Imagine someone who studies to become a great musician. In the course of training, this person connects so deeply with the spirit of the music that she is moved to help humanity by doing benefit concerts for charity and teaching those who don’t have the means to pay for lessons. We might say this person has really internalized the inner essence of the music, expressing her art not only through her instrument but through the whole of her life.
Now imagine someone who trains to become a better person, working on his character traits. He also raises money for charity, volunteers his time toward noble causes and learns to treat everyone with honor and compassion. Obviously, this is a wonderful thing, but would we call that person a musician? Would we say that person has mastered music because he also has the “essence” of music, just like the first example? Of course not. And yet, this is how many people see religion and spirituality. Like music, religion is an art. Its essence is surely expressed in living an ethical life, but it cannot be reduced to ethics, anymore than music or science or academics can. All these different fields can and should be used to help others, but they also have beauty and value in and of themselves. We might say the art of religion is the giving of form to the intangible realities of the spirit- of awe, surrender, devotion, love and, at the deepest level, transcendence of the ordinary dualistic nature of perception and feeling.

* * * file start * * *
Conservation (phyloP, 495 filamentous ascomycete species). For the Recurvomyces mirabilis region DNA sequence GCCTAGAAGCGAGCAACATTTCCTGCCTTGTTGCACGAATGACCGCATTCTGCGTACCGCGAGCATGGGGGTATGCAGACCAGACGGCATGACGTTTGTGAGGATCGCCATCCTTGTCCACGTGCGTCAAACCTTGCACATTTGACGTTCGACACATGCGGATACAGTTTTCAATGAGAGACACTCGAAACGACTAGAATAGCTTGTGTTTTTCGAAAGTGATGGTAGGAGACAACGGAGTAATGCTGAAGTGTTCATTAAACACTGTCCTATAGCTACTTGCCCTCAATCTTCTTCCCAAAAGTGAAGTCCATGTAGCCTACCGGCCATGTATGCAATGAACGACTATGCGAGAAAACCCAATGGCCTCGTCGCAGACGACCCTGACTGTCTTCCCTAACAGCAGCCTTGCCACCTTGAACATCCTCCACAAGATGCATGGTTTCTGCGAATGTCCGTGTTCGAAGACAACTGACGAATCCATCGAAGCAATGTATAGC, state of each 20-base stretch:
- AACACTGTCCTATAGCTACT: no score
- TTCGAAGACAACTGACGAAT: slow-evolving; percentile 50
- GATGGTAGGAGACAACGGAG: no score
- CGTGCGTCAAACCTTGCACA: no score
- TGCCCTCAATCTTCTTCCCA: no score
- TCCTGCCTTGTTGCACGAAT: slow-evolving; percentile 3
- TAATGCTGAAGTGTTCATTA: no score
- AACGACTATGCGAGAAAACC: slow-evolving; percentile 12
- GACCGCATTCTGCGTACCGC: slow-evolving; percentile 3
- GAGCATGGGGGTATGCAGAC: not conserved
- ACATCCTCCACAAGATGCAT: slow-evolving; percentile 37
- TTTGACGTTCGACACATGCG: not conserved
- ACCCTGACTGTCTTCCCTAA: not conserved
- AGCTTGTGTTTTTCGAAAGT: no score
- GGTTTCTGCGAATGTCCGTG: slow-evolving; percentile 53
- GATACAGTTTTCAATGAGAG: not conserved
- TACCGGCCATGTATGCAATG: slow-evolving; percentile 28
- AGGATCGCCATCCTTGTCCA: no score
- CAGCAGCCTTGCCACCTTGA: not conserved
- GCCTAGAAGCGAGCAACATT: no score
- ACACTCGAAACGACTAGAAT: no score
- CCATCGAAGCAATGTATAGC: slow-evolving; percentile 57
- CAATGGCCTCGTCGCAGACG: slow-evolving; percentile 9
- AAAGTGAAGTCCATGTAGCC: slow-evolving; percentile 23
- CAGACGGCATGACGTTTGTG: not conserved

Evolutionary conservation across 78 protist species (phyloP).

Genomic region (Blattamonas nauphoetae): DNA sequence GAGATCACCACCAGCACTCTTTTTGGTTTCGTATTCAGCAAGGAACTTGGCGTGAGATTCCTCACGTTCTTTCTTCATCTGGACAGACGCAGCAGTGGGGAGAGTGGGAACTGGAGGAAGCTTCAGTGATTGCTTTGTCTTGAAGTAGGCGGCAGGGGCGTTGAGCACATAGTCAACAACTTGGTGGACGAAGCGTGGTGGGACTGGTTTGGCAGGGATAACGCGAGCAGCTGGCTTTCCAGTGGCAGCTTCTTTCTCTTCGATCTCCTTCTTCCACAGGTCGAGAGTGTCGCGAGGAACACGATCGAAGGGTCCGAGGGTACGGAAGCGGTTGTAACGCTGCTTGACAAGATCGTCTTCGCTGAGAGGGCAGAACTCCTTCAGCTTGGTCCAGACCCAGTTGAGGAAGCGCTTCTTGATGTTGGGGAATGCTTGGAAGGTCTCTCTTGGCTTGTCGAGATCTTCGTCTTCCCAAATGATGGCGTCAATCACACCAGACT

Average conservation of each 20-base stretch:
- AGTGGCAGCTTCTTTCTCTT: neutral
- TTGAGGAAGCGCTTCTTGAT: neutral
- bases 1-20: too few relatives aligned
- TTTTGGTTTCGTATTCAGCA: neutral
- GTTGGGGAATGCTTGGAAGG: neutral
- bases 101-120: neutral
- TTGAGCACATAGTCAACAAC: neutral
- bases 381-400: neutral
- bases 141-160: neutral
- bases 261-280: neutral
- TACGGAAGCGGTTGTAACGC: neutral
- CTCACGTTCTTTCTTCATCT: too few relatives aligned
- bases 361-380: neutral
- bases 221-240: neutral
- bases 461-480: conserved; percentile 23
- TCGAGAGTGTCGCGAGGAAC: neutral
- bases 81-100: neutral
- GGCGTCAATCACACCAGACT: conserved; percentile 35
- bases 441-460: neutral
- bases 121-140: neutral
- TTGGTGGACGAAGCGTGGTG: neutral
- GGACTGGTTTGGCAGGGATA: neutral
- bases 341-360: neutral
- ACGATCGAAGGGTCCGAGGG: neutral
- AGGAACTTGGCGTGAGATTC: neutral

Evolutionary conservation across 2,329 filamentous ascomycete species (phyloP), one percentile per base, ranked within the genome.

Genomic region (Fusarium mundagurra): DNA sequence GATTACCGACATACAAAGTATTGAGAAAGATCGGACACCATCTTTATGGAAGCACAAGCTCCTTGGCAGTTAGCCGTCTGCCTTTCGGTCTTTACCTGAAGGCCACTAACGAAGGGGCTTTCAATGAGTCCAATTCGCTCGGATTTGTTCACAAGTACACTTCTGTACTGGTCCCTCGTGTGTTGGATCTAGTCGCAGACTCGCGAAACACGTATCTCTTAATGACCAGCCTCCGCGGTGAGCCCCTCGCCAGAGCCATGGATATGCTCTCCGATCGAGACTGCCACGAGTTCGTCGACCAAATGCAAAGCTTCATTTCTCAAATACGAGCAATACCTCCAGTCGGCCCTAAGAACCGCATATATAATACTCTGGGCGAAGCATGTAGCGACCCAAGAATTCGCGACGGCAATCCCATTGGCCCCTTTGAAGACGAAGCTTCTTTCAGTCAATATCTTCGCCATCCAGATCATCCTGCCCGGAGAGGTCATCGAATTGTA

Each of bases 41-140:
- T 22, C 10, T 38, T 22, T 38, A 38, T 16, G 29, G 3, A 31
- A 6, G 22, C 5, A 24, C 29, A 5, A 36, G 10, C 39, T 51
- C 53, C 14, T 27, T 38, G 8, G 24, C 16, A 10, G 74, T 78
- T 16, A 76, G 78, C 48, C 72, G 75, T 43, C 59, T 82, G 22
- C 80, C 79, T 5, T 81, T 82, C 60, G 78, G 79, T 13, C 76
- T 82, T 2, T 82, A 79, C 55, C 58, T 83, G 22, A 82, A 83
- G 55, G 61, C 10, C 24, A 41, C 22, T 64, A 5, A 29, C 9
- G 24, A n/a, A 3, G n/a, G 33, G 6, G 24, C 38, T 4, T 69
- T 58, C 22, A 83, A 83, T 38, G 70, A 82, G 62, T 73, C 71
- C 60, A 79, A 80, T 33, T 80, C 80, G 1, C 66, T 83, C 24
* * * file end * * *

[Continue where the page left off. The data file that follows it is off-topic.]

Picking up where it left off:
In this week’s parsha Lekh L’kha, Avram is told by the Divine to leave his birthplace and his father’s house to go to the “land that I will show you”. The “place of family” is our conditioning- it’s everything that is familiar to us. The “land” that is “shown” is the Great Secret hidden in plain sight- the awesome sacredness of Existence, normally hidden by our mind’s conditioning. To reach this spiritual world, we don’t need to “go” anywhere; it is already here! We do need to leave behind the familiar, and that means leaving behind our thinking, at least for long enough so that Reality to begin revealing Itself.
Once Avram enters the “land”, what does he do? He calls the Divine by name and builds an altar. That is, he begins to engage in the art of religion. The “land” is wild, just as the ineffable sacredness everywhere is wild. It doesn’t always express Itself in an obvious way, though sometimes It breaks forth into our lives without warning. But we have the power to shape our lives according to It’s sacred call. To respond to that call is the art of religion, the art of spiritual living.
What is the altar you are called to build? As we move from the lofty plane of the holidays into the day-to-day, how will you work to embody the spirit in your life at a deeper level than before?